Ramallah, Occupied West Bank – The curtain on the window from which Basil al-Araj, 34, would look out onto Ramallah is slightly drawn back. Water bottles line the edge of the window, in an old house in the city where he went into hiding more than two months ago.
Cigarette butts are scattered on the table, next to a set of books that Basil spent his time reading. A cup of coffee still sits next to the last meal he consumed, including some beans. Dried blood stains the floor of the house.
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At 2am on the morning of March 6, the sound of gunfire reverberated through the streets of Ramallah, before the Israeli army announced they had killed the man they had been hunting for months.
Basil, a well-respected figure by Palestinians across the spectrum, was known for his activism and resistance to the ongoing Israeli occupation. He led a youth movement against what he believed were the dangers of normalisation with Israel, and simultaneously organised protests in Ramallah, the headquarters of the Palestinian Authority (PA), a semi-governmental body ruling the West Bank, calling for national elections.
Basil's death is a loss to all of Palestine, but his legacy will guide us through the struggle.
Palestinian security forces arrested Basil and several of his friends in April 2016, near the village of Arura, north of Ramallah, claiming that the young men had unlicensed weapons and were attempting to carry out an attack on Israeli targets.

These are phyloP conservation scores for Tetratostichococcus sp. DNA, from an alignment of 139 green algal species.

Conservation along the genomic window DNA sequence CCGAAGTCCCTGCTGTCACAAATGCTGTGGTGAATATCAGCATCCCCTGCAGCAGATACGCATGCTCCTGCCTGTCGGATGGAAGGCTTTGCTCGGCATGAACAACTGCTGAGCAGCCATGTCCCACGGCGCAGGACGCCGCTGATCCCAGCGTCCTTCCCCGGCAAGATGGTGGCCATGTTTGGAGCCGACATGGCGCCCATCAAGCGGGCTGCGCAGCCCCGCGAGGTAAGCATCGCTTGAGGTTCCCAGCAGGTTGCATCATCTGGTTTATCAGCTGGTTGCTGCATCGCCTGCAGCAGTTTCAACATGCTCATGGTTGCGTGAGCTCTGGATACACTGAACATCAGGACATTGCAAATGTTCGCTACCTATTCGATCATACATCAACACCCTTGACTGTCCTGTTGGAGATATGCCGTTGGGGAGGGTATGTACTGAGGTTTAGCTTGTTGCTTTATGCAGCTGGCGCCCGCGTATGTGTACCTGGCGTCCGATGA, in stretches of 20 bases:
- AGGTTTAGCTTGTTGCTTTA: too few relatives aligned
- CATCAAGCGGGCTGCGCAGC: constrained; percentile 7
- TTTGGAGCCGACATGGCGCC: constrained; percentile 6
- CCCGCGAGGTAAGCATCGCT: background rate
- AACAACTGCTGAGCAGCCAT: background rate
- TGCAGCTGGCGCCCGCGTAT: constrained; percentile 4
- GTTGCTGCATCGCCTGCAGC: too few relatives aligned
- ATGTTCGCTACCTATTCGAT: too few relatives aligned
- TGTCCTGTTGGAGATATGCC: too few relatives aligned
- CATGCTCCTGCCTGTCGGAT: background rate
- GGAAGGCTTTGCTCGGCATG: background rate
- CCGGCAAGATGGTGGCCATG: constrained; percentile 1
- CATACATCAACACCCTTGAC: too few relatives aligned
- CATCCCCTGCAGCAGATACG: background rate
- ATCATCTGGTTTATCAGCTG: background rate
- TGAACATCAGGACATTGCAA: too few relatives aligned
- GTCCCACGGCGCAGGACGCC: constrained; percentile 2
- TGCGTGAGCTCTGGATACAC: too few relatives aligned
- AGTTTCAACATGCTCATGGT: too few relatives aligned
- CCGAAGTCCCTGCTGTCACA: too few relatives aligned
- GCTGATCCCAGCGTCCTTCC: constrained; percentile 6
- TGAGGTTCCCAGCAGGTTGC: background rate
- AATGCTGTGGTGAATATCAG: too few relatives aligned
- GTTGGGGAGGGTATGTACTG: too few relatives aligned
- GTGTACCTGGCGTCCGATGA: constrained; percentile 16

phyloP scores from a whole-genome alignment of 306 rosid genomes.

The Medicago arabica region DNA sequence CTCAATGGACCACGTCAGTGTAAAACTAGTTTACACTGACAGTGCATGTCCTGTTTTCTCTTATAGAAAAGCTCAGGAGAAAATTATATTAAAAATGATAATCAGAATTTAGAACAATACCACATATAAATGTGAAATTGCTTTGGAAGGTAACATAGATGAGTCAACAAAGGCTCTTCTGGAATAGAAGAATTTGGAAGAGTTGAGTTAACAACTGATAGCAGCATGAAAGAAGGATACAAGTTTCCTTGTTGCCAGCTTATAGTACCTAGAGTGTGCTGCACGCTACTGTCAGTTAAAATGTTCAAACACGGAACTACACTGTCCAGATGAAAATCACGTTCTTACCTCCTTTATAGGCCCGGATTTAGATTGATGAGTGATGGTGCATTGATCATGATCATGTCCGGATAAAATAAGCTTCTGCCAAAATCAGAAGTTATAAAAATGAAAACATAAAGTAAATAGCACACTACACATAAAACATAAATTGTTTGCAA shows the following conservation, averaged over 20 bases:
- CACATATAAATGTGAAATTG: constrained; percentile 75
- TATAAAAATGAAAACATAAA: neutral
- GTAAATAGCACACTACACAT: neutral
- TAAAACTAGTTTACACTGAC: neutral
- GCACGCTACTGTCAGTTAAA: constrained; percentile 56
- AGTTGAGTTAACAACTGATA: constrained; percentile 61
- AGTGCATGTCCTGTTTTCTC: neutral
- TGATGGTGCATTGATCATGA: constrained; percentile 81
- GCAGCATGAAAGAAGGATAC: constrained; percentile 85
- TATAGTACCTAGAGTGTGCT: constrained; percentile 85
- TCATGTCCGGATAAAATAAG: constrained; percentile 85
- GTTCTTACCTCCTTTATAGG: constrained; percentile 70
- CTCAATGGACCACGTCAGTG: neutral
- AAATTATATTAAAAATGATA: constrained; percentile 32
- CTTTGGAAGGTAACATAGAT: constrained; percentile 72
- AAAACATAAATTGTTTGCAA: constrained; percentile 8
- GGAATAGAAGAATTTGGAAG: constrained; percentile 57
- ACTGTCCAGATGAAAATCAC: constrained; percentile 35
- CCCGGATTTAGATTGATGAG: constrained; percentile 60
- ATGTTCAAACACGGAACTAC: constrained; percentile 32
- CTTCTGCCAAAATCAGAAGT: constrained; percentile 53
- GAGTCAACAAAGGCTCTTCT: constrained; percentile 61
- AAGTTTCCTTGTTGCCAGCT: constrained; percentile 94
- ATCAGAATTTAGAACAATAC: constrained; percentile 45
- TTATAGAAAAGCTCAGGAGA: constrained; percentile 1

Shortly after the men were arrested, Mahmoud Abbas, president of the PA, spoke proudly of his government’s coordination with Israel in arresting the young men.
“Our security forces are working very efficiently to prevent terror. Just a couple of days ago, three young men were tracked down and arrested. They were planning an attack. In this context, our security cooperation with Israel is functioning well,” Abbas told the German news outlet, Der Spiegel.
Subject to torture and ill-treatment in prison, the young men went on a hunger strike for nine days, spurring a popular movement to press for their release. After his release in September, Basil went into hiding and had been wanted by Israel ever since.
Muhannad Karrajeh, Basil’s lawyer while he was imprisoned, told Al Jazeera that the six men had lived through extremely difficult times in PA prisons, chained by their arms, being beaten and tortured.
Karrajeh said that they were detained for six months under the pretext of “legal procedures”, but that prosecutors were not serious about the investigation.
After Basil’s release, he took refuge in a rented house in Ramallah. The owner of the house said that Basil told her he was a Swedish expat and spoke in English. “He never left the house and would serve me coffee every time I came to collect the rent,” she told Al Jazeera.
His family’s house back in al-Walaja, near the city of Bethlehem, was raided by the Israeli army countless times, as they embarked on a manhunt.
Whether the Israeli army coordinated with the PA on Basil’s whereabouts remains unknown, but many within the Palestinian community have placed blame on the PA, criticising the policy of security coordination.